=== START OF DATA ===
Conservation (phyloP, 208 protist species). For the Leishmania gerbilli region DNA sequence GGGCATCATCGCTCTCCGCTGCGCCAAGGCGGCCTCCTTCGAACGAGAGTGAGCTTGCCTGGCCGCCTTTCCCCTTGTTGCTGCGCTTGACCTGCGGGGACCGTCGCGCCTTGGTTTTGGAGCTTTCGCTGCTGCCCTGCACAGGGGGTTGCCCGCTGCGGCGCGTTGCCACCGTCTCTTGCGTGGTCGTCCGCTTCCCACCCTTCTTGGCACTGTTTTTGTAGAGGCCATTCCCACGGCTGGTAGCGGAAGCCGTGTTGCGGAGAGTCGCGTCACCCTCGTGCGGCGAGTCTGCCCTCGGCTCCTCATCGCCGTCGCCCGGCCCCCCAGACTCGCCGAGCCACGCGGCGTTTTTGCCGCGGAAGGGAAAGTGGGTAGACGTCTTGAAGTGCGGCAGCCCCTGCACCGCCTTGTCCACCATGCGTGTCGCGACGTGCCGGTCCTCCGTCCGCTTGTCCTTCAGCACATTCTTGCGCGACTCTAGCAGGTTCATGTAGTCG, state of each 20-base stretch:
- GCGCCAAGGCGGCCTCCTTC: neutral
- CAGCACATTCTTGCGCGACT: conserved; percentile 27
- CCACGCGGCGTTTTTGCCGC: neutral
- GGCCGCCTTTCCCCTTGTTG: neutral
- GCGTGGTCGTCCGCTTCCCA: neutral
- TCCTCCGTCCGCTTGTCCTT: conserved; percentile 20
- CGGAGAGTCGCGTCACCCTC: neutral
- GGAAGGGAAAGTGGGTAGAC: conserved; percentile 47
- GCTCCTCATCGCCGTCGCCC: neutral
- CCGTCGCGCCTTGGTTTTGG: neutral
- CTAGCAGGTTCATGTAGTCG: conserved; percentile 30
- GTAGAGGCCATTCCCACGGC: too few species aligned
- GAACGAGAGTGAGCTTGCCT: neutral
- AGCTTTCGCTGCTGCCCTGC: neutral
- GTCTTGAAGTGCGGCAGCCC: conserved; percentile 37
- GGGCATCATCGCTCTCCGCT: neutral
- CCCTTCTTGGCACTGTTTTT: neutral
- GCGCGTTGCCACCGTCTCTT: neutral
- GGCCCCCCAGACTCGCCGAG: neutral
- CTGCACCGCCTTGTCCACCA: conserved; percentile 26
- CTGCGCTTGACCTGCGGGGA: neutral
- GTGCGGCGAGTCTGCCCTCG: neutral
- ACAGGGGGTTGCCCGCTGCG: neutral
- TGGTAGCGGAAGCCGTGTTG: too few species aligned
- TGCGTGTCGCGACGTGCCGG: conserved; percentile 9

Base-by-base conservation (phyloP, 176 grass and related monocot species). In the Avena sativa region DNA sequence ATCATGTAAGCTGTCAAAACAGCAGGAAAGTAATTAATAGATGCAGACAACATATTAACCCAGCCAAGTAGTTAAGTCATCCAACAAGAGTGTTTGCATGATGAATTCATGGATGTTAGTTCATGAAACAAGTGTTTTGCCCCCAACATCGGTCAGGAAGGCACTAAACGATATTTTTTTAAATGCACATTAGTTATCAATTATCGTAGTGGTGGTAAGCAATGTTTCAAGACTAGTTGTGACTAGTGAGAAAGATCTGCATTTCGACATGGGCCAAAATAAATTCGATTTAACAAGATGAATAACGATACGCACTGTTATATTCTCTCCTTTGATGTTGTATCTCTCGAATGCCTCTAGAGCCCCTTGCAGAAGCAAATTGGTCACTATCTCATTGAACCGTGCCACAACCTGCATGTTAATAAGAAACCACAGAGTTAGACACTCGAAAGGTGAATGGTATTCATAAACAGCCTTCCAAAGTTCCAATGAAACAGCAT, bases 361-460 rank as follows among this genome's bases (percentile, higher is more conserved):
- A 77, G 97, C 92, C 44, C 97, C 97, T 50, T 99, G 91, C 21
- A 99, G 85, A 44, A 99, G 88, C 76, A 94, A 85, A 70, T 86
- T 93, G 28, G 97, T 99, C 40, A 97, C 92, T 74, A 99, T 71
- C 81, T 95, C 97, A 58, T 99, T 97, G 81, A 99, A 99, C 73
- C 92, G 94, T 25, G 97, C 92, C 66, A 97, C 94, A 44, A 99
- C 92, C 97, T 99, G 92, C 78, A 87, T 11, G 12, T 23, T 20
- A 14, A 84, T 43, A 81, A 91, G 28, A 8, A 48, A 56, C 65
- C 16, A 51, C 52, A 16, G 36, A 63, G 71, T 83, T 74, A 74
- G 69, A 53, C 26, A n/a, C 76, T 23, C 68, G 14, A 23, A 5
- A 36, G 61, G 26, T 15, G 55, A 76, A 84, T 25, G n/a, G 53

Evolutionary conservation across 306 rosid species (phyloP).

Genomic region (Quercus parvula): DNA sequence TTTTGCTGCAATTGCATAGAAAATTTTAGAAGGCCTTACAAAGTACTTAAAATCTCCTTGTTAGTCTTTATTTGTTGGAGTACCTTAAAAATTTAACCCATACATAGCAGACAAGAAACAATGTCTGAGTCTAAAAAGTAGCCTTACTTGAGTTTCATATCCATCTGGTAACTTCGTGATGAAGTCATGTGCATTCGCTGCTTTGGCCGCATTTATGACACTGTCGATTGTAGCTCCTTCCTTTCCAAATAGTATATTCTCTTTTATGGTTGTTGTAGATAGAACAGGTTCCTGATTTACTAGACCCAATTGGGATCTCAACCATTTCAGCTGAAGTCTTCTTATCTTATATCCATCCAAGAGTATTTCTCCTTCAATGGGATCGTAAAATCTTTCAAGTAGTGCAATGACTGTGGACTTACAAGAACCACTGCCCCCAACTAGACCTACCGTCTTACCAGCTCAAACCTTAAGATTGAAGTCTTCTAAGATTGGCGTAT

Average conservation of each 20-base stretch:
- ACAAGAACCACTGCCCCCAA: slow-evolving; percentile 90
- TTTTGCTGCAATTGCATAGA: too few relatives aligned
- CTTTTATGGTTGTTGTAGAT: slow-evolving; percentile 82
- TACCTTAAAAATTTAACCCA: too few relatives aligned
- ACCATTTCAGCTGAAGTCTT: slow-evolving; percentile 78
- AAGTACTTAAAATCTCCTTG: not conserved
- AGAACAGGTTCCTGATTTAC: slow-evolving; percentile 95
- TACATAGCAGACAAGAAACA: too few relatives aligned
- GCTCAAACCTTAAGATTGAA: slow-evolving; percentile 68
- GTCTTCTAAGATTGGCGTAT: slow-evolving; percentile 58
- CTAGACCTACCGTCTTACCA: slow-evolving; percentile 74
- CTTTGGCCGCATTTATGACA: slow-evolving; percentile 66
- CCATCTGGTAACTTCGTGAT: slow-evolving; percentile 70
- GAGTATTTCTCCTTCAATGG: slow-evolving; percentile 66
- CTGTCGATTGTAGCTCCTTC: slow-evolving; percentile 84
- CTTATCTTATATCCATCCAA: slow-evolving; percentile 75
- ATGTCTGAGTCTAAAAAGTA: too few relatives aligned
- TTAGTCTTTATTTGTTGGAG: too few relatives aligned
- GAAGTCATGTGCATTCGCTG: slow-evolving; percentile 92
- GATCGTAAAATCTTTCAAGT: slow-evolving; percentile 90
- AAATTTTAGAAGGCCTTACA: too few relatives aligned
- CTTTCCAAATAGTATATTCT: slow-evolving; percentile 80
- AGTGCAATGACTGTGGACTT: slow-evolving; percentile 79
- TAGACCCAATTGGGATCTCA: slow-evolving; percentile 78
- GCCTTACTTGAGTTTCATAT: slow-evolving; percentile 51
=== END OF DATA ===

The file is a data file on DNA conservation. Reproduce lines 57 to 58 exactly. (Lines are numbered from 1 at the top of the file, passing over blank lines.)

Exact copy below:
- ATGTCTGAGTCTAAAAAGTA: too few relatives aligned
- TTAGTCTTTATTTGTTGGAG: too few relatives aligned